But the plan isn’t sustainable. It doesn’t account for birthday parties, and social occasions, and it costs a small fortune that really isn’t in your monthly budget.

 

 

 

And then what?

 

 

 

Do we try to find a way to keep up with the cost of these products?

 

 

Do we just go back to our old habits? Do we turn to another, less expensive weight loss product to help us ‘keep it off?’

 

 

 

The one question to ask before we throw the baby out with the bathwater, before we spend a bunch of money on a weight loss kit, challenge, plan, pill, potion or program: AND THEN WHAT?

 

 

 

 

What will we do on the other side of that choice and effort?

 

 

What will we do when the challenge is over, or the diet has reached it’s desired effect?

 

 

If we take a pill, potion, prescription or supplement system, do we plan to take it FOREVER?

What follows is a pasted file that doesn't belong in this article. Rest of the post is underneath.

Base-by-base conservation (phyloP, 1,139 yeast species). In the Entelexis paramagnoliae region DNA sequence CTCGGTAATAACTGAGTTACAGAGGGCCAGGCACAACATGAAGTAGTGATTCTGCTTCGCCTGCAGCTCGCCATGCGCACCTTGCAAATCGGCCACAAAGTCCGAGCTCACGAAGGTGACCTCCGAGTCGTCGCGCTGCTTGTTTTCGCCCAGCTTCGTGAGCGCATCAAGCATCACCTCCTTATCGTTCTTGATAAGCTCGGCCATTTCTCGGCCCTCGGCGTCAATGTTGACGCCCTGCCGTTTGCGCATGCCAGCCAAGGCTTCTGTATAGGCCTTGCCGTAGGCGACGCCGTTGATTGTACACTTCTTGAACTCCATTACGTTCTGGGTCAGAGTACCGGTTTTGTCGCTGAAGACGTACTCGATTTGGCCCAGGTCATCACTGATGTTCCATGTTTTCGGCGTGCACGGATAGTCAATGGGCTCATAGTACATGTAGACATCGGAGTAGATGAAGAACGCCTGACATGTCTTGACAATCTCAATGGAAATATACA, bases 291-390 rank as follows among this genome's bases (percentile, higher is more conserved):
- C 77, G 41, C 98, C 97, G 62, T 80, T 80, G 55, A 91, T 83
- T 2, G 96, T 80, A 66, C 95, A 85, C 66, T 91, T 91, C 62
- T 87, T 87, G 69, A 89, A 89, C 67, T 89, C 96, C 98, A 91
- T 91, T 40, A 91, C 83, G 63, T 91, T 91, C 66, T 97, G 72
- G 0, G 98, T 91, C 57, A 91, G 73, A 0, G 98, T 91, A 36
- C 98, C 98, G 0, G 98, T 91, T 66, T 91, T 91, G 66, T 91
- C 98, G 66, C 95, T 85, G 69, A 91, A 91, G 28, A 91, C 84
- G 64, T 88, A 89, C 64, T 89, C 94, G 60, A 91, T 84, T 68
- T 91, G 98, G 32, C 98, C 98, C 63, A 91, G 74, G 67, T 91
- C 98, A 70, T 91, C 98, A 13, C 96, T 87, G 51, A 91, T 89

When we stop taking the product, and I seriously doubt any of us plan to take a weight loss supplement all the way into old age, WHAT HAPPENS THEN?

 

 

The biggest problem with all these diet and weight-loss programs, products and approaches is that they are simply designed to be temporary.

 

 

 

They were never built, or meant to last. They were created to provide a financially lucrative band-aid.

 

 

 

 

But what about when we start with small habit changes, like we’ve been talking about lately? When we are able to make roughly 26 of those small habit changes over the course of just one year, we can also ask And Then What?

 

 

 

Then we are on a successful, sustainable path towards maintaining a healthy weight and body composition, not to mention sparing our sanity and our pocketbooks.

 

 

 

We are in the process of finding the true-forever solution—the one that fits us best, adapts to our lifestyle, that we like and have ownership of, that’s what.

 

 

We know ourselves, we trust ourselves, we are in charge of ourselves—and it’s freaking awesome.

 

 

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THAT is something no diet, pill, potion, program or challenge will ever be able to give us.

 

#BYBY2016

#beyourbestyou